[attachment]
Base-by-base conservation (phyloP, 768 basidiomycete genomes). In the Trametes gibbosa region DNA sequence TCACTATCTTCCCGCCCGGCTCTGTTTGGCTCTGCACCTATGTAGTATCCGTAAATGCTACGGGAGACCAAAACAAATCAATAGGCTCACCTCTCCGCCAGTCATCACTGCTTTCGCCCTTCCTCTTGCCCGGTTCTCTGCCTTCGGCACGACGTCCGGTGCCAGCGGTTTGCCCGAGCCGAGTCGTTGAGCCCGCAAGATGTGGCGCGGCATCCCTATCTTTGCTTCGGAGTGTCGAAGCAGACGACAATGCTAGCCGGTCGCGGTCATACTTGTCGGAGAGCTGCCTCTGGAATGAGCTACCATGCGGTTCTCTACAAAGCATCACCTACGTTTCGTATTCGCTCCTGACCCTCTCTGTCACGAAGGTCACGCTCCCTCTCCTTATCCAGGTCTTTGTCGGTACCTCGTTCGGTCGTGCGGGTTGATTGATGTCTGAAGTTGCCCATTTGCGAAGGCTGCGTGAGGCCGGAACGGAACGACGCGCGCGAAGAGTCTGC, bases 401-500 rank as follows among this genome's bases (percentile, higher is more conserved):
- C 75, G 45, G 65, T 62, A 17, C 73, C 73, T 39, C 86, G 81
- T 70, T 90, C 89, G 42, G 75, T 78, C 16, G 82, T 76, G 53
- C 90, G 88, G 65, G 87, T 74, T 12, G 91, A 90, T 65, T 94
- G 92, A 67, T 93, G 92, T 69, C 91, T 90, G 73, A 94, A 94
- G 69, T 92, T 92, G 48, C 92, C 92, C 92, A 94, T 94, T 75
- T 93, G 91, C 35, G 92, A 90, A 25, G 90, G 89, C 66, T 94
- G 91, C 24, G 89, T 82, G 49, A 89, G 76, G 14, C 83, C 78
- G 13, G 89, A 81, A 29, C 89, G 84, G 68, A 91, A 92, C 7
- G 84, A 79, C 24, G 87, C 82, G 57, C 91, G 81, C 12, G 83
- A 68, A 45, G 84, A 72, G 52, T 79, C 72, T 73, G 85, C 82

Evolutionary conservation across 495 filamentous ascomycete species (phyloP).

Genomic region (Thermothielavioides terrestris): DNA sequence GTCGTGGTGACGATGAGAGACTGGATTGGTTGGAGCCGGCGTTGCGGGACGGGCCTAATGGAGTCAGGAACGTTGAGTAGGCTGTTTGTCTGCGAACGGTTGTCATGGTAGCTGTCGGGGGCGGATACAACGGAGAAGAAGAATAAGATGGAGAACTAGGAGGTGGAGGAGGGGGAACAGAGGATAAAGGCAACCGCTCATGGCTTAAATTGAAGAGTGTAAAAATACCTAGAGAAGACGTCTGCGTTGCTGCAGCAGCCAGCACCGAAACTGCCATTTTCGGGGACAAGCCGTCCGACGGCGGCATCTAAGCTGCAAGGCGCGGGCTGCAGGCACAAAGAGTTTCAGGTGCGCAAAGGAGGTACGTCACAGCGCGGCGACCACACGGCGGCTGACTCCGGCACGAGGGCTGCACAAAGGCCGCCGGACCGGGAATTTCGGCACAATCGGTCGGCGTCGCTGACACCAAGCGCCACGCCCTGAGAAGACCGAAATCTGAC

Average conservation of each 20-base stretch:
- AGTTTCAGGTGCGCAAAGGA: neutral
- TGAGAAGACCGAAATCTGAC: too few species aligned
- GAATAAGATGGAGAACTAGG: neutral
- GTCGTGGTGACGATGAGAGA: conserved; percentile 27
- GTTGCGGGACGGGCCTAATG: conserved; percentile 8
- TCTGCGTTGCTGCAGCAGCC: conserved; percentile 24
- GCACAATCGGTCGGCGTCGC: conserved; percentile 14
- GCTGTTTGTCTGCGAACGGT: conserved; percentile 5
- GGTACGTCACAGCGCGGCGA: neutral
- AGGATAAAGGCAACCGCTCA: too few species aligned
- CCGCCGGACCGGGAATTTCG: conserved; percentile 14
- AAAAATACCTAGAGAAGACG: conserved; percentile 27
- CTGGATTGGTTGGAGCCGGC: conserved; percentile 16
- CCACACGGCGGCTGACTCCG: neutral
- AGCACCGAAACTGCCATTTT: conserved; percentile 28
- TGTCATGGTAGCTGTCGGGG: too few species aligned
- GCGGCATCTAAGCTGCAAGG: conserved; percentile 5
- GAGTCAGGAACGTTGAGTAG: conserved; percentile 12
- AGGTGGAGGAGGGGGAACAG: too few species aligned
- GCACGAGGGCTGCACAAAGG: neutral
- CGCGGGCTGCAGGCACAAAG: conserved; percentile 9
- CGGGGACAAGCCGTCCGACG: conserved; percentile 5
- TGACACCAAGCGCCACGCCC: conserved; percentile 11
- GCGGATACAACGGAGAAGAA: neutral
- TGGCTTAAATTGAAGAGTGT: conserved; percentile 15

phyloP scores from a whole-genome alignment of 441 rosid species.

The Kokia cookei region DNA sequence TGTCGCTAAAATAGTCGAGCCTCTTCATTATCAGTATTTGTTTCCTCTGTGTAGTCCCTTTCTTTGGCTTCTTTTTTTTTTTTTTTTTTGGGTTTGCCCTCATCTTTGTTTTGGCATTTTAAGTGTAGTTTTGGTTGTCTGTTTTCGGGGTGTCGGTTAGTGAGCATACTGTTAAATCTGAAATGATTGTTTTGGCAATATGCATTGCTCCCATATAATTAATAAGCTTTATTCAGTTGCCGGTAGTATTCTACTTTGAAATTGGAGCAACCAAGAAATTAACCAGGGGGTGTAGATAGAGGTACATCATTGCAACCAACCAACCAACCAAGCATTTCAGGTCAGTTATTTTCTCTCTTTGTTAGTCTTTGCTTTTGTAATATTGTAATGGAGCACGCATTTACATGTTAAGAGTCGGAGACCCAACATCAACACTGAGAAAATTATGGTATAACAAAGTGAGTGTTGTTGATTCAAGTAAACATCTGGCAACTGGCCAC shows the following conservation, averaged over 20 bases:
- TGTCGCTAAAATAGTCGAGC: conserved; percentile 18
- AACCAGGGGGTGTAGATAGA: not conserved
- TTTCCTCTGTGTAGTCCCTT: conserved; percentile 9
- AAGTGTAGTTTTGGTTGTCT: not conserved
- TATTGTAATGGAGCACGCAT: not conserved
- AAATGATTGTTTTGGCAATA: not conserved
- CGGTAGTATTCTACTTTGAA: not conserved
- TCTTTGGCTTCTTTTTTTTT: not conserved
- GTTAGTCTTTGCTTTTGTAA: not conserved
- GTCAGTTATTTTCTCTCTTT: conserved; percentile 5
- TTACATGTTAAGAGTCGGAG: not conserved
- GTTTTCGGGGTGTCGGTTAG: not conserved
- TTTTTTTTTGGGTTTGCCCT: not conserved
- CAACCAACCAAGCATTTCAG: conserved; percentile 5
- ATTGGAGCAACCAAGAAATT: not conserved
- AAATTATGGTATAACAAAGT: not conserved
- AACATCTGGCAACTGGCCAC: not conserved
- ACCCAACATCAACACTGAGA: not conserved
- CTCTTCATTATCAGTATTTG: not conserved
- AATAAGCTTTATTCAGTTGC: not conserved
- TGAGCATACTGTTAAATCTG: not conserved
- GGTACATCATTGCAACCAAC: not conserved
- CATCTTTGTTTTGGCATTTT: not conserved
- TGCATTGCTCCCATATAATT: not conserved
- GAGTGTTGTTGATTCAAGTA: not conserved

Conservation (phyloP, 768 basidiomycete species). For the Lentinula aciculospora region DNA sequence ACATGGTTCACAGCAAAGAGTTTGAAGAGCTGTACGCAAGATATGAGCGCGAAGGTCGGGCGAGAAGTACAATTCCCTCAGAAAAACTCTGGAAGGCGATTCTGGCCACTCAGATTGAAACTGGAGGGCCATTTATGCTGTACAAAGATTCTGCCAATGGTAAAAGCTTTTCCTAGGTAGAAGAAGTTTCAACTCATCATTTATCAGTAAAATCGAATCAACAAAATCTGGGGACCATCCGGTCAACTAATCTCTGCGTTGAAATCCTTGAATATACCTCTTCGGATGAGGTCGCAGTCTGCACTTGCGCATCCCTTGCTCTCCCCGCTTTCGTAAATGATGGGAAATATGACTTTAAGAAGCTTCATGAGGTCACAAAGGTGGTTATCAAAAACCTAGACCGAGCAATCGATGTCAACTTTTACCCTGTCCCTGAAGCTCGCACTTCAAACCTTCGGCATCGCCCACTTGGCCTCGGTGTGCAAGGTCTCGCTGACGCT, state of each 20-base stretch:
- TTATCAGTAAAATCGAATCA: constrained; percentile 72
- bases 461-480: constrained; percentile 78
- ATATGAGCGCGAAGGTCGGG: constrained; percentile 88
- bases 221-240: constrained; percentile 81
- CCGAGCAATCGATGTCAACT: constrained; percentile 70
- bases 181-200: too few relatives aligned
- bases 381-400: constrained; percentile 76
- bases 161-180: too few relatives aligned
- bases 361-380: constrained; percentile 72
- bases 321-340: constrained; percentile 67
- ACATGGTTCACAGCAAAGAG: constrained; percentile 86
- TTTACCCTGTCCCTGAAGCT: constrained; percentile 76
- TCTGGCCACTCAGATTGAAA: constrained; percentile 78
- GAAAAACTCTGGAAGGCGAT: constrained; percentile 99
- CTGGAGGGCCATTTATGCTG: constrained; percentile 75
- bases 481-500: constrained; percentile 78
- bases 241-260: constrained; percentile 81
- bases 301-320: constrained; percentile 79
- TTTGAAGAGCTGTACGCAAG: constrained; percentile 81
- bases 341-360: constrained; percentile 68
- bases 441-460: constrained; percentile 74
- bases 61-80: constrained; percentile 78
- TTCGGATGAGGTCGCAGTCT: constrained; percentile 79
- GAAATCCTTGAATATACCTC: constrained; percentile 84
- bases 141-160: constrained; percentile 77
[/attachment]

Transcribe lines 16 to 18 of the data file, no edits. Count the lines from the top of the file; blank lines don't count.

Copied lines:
- TGAGAAGACCGAAATCTGAC: too few species aligned
- GAATAAGATGGAGAACTAGG: neutral
- GTCGTGGTGACGATGAGAGA: conserved; percentile 27